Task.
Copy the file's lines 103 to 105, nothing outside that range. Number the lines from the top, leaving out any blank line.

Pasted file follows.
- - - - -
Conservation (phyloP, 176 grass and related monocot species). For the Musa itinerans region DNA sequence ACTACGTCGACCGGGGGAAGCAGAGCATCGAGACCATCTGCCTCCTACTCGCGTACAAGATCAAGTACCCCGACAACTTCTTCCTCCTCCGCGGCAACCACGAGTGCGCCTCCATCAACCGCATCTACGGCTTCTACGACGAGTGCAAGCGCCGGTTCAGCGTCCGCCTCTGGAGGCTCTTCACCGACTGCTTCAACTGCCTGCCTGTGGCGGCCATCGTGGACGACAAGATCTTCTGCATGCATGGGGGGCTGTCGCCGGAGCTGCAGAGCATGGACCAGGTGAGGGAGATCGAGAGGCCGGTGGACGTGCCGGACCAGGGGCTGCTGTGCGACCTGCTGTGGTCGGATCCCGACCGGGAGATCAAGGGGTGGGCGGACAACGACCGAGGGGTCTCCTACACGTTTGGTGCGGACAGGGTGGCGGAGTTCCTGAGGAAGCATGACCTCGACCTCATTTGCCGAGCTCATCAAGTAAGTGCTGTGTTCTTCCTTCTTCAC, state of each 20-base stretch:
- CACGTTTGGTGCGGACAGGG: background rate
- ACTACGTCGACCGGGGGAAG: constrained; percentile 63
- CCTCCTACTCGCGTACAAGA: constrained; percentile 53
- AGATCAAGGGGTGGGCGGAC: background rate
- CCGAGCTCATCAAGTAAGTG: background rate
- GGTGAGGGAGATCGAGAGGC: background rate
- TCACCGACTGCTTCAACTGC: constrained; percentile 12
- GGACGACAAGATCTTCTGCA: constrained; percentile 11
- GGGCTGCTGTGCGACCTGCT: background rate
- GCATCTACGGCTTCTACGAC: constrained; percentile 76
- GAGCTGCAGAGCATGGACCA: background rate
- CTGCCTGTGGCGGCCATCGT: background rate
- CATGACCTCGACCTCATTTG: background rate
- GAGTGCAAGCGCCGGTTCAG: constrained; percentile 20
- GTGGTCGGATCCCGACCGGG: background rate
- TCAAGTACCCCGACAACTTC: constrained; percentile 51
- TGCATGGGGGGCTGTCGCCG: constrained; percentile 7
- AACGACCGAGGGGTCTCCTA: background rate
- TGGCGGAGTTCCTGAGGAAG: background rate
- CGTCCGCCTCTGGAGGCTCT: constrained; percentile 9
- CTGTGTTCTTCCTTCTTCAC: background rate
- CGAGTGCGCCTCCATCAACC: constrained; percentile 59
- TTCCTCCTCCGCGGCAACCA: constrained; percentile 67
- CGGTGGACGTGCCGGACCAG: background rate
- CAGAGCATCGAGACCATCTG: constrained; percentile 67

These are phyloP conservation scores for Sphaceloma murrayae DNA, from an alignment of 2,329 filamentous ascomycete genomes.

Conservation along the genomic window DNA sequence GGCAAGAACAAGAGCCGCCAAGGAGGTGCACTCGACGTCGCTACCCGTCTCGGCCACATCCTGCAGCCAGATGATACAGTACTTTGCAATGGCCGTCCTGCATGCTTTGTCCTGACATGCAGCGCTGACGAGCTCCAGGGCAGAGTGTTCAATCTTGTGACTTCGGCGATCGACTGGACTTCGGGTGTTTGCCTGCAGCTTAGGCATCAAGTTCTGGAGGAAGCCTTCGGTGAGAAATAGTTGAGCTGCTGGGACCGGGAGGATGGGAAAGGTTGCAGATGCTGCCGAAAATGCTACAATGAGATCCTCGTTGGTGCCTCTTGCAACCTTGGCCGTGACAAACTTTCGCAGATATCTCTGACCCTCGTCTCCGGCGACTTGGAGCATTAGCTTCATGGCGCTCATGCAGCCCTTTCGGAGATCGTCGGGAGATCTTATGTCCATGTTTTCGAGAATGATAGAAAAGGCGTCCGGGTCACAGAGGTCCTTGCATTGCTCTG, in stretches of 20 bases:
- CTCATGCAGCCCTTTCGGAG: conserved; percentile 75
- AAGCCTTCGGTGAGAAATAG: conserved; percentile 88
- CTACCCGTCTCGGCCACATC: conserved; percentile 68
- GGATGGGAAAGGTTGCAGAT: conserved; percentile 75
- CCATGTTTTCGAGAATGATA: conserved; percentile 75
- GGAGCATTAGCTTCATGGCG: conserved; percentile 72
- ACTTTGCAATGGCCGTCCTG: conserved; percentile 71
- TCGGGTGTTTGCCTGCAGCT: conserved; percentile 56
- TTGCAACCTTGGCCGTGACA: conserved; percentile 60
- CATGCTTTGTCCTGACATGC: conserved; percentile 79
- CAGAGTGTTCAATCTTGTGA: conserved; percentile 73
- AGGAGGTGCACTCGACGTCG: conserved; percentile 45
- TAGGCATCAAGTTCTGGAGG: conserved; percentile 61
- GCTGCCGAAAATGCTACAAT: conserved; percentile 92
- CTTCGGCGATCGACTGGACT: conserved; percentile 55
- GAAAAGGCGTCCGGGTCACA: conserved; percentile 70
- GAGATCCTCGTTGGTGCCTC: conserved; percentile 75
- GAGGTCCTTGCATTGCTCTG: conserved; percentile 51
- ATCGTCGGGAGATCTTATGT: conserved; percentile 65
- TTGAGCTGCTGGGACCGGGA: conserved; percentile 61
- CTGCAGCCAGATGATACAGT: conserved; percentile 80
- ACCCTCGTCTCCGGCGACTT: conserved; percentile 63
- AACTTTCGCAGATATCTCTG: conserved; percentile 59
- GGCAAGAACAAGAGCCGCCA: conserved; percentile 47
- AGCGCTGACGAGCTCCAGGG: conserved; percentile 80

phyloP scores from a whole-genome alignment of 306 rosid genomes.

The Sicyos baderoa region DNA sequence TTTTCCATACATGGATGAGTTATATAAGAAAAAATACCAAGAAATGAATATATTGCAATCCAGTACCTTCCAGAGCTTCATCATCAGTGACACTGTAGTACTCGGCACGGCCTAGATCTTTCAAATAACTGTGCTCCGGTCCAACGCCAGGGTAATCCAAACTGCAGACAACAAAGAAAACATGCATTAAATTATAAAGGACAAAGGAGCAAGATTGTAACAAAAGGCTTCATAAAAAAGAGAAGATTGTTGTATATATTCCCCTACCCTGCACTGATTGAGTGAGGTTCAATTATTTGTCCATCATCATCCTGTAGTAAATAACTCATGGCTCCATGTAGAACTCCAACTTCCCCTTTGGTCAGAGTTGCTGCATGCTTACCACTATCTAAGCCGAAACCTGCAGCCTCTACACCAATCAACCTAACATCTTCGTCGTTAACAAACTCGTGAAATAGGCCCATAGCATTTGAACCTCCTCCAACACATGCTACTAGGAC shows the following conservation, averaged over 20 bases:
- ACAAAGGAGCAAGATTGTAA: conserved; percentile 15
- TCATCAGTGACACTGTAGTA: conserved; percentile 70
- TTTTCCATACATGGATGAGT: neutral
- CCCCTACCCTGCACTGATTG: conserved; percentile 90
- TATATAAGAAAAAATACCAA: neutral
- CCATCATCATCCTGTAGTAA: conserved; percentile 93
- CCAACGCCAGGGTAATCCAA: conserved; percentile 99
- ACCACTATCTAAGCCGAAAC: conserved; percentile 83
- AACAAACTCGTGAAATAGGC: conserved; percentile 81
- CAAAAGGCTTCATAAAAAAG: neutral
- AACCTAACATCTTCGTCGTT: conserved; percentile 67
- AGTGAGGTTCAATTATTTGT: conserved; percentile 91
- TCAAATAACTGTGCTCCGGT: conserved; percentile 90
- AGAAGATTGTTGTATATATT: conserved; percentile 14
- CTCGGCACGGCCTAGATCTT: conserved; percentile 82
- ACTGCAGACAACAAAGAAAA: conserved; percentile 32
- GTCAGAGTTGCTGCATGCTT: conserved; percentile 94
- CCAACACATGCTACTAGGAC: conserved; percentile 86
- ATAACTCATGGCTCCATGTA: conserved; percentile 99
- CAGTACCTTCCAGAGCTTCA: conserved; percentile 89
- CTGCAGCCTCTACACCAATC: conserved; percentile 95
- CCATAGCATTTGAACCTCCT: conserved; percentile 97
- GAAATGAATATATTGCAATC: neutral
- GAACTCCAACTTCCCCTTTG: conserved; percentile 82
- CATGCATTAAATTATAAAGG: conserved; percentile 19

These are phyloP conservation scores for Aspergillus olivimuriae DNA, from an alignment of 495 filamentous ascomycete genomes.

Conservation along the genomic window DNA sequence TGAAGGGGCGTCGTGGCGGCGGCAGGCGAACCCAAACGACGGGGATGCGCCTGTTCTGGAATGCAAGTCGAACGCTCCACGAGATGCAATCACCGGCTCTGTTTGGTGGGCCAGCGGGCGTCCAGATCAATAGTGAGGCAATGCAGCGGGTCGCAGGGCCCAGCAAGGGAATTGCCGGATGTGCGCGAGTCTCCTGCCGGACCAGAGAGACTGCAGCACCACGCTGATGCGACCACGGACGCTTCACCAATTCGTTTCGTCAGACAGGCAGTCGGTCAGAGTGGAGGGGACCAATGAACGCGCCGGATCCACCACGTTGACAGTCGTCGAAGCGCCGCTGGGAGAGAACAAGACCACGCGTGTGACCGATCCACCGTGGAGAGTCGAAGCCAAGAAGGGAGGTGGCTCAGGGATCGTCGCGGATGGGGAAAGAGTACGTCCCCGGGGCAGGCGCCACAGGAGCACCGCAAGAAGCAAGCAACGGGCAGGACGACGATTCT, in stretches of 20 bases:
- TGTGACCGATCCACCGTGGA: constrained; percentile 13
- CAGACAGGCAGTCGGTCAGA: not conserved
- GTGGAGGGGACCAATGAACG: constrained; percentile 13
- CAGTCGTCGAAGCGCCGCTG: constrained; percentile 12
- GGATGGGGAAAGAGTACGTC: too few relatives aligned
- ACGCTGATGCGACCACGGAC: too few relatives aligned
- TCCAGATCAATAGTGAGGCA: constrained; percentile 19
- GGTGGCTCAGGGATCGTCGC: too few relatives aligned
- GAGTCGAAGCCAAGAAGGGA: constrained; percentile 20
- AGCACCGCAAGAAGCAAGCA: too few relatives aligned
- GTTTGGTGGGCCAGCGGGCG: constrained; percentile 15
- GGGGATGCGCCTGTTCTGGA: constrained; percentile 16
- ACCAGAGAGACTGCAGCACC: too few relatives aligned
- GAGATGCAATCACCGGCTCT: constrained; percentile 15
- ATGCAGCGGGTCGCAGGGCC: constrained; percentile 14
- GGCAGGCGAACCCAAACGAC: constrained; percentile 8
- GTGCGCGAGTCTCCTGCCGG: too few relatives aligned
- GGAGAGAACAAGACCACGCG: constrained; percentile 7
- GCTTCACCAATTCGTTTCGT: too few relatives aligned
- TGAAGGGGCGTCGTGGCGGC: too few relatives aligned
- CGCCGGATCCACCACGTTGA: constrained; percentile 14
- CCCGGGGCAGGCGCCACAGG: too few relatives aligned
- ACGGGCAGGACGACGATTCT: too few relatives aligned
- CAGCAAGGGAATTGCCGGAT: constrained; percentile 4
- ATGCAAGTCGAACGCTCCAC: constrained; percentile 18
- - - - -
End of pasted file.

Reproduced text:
- CGCCGGATCCACCACGTTGA: constrained; percentile 14
- CCCGGGGCAGGCGCCACAGG: too few relatives aligned
- ACGGGCAGGACGACGATTCT: too few relatives aligned